Curiosity’s shadow on Mars
After traveling for more than eight months through over 350 million miles of space, the Curiosity rover landed safely on the surface of Mars a few hours ago. The 1-ton, $2.5 billion, SUV-sized robot was lowered gently to the planet on a tether from a rocket-fired sky crane almost exactly on the target time of 1:31 a.m. EDT Monday. (I think it was a few seconds early.)
This was an amazing victory for NASA, not only because it puts the most high-powered, sophisticated robotic laboratory ever on the surface of our red neighbor, but because the sky crane delivery system is revolutionary – and, let’s face it, kind of an insane idea to risk billions of dollars on – and the success of the landing should ease the path to more funding for the beleaguered space agency at a time when budget cuts are pushing pure science to the back burner.
To paraphrase my favorite late-night host, Craig Ferguson, “It’s a great night for America!”
Tonight is the night that NASA’s Mars rover Curiosity is set to land on the Red Planet. The $2.5 billion, 1-ton, car-sized robot is slated to touch down near the base of Mount Sharp inside the Gale Crater near the equator of our planetary neighbor at about 10:31 p.m. PDT (yes, that’s technically 1:31 a.m. tomorrow for me), kicking off the two-year Mars Science laboratory mission.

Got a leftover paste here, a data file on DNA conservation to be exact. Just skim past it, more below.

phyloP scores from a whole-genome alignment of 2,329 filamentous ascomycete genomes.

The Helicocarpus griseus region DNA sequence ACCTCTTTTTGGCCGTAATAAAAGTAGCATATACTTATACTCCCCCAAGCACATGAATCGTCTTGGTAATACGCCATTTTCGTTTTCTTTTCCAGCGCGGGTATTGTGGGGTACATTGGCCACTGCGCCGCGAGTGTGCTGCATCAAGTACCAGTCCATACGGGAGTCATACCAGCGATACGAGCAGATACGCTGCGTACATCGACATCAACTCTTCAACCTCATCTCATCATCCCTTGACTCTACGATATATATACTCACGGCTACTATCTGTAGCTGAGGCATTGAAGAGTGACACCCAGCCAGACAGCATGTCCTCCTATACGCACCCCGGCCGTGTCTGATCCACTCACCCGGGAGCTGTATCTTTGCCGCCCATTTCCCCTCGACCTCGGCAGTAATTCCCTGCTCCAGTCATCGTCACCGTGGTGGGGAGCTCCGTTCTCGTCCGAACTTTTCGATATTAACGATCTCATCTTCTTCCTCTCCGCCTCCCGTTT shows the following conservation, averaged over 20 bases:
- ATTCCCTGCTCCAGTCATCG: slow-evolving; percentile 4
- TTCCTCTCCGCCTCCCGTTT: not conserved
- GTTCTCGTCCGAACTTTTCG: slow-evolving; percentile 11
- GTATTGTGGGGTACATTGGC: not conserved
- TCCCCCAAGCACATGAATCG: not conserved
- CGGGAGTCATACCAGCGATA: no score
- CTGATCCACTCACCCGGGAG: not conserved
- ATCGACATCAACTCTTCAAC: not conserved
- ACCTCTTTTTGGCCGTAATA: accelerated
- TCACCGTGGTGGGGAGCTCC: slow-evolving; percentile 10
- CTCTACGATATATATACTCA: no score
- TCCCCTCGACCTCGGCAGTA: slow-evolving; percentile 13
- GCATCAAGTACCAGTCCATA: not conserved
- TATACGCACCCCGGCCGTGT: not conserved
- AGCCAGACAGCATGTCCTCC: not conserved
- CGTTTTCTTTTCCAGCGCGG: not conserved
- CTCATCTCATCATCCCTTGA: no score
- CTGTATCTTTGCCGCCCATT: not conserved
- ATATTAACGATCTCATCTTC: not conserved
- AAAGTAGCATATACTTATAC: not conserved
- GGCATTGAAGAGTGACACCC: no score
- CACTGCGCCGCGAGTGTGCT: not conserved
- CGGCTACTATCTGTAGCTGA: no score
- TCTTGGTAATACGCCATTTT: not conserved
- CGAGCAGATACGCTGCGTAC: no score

What makes this particular mission so exciting is not just the advanced science the robot will perform (see below), but the revolutionary way in which Curiosity will make planetfall. The rover is too heavy to bounce to the surface in a cocoon of cushioning airbags, so NASA engineers came up with what sounds like an insane plan: lower it to surface with a sky crane. Naturally. Why didn’t I think of that?
The graphic explains it much better than I can, but basically, the heat-shielded descent vehicle will stop in midair above the Martian surface and then lower the rover on a cable, release it, and then self-crash a safe distance away. What could go wrong?